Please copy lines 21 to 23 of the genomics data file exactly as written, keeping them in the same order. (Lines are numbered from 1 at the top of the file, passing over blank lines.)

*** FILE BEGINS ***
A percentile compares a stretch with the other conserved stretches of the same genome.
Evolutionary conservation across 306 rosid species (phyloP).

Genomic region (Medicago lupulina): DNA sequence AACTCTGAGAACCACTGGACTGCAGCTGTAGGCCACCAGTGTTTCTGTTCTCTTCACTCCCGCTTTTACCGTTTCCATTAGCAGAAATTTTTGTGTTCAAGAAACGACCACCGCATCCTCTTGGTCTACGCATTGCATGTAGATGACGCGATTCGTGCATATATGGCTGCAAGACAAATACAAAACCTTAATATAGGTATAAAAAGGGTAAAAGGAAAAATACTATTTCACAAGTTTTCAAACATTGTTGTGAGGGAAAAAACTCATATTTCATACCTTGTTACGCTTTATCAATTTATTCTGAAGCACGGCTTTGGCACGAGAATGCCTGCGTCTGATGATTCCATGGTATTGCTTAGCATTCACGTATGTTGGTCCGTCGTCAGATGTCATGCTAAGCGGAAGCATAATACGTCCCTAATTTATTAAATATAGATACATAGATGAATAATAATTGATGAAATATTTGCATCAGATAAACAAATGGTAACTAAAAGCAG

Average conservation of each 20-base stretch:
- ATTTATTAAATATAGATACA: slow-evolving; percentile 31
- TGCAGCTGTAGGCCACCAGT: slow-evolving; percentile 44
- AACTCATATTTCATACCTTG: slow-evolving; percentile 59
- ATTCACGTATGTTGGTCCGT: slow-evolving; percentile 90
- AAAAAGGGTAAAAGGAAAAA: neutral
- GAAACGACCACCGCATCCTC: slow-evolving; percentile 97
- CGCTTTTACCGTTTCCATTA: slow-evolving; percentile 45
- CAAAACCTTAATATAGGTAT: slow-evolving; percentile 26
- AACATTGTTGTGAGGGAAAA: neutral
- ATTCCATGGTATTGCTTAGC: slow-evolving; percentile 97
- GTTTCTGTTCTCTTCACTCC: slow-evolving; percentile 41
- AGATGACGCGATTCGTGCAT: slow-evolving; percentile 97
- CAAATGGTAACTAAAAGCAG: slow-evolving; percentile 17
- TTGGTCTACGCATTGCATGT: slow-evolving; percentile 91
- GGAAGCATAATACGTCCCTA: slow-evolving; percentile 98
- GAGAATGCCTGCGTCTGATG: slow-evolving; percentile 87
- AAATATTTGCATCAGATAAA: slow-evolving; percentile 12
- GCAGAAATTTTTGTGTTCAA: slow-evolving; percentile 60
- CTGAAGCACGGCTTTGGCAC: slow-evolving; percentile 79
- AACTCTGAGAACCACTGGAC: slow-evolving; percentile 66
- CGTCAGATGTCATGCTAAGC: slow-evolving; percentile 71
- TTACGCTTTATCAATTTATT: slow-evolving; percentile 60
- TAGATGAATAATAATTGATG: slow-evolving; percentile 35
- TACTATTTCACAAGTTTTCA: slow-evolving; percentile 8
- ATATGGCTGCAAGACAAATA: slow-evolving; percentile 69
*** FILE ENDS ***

- AAATATTTGCATCAGATAAA: slow-evolving; percentile 12
- GCAGAAATTTTTGTGTTCAA: slow-evolving; percentile 60
- CTGAAGCACGGCTTTGGCAC: slow-evolving; percentile 79